Confessions of an Interviewer
I gained a reputation for being a tough interviewer at the bank where I worked. It was a slow evolution. I remember always being considered so nice. Oh, maybe that was high school.
My interviewing days stretched back to working as a financial analyst just out of college. After being at the firm for six months, I started interviewing college seniors who were looking to begin jobs like my own. Everyone seemed to have done well in school and in their summer jobs. They were all friendly and nice. So I awarded most candidates top marks on their evaluation sheets. But eventually I realized that even though these students seemed impressive, I didn’t know which ones would make good financial analysts. So I started to ask the tough questions. I would challenge a comment a candidate made to see how he would respond. Or, I would ask him a question about a class or a previous job that would allow me to assess his analytical ability. That small change to my interviewing technique significantly helped me differentiate the candidates. But I still tried to leave candidates with a good feeling about the firm, our group, and hopefully me.
Greg, a candidate I interviewed when I was a senior officer, had already been warned by the junior officers in my group that I might be his toughest interview that day. By the time he landed in my office, I knew everyone wanted to hire him, so I hoped to quickly confirm their opinion. Greg and I had an easy conversation until I asked how well he did in college. He awkwardly spilled out an account of two classes he bombed but described the situation that was interfering with his schoolwork at the time.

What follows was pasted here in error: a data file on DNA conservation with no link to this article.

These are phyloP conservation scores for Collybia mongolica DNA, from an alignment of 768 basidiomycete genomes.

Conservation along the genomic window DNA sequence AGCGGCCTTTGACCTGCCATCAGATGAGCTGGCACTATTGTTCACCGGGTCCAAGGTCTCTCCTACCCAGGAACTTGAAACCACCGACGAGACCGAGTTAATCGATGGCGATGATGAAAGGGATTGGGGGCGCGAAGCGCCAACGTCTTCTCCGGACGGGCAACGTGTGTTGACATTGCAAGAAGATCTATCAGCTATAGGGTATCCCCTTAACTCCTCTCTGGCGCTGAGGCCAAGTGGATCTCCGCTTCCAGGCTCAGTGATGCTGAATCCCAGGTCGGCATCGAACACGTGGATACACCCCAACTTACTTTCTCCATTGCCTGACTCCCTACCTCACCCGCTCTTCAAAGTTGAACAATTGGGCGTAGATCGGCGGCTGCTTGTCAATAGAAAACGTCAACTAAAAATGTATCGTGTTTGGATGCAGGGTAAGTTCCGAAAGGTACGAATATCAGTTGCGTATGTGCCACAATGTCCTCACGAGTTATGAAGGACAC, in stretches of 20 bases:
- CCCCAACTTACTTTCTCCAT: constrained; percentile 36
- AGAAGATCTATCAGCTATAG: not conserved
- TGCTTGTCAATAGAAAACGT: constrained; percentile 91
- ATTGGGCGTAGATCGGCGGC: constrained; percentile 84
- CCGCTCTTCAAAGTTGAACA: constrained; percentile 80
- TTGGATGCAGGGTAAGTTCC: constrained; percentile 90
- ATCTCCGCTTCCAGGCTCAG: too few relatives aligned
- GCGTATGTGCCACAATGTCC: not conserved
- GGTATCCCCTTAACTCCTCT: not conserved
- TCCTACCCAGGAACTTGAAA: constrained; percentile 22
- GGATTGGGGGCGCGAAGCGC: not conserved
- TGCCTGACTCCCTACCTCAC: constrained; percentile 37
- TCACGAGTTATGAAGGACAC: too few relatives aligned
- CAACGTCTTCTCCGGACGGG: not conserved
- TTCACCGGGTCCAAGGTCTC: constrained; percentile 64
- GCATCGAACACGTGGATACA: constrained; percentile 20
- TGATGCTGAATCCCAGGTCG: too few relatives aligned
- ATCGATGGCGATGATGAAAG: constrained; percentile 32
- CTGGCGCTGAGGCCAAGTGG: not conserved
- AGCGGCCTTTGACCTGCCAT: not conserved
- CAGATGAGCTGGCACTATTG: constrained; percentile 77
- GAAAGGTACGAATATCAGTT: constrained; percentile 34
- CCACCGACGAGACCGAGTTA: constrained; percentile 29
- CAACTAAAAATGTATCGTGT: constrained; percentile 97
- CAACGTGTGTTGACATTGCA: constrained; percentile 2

After hearing the story, I felt Greg did a good job of rebounding from a bad situation. I knew I wanted him to join our group.
We hired Greg the next day and he started work one week later, the day of my group’s holiday dinner. I was surprised, but impressed, when our new junior hire grabbed a seat next to me at the table. Later that night he laughed as he told me his version of the interview. Greg said he was so nervous when he walked into my office, he began to sweat through to the back of his jacket. He told me he strategically turned to hide his back each time I changed position in my chair. When I asked him about the one topic he had hoped to avoid in the interview, his stomach started to turn. Then at the end of the interview, Greg said he backed out of the office as he thanked me, ran out of the building and threw up in the bushes.
While interviewers don’t try to make you sick, they try to determine your intellectual abilities. So realize that when the interviewer throws you a curve ball, she’s trying to see how you think. Try to be prepared for the questions aimed at assessing your intellect. And consider a preemptive strike; you can always offer an unsolicited description of a situation that shows you have the intellectual firepower to get the job done.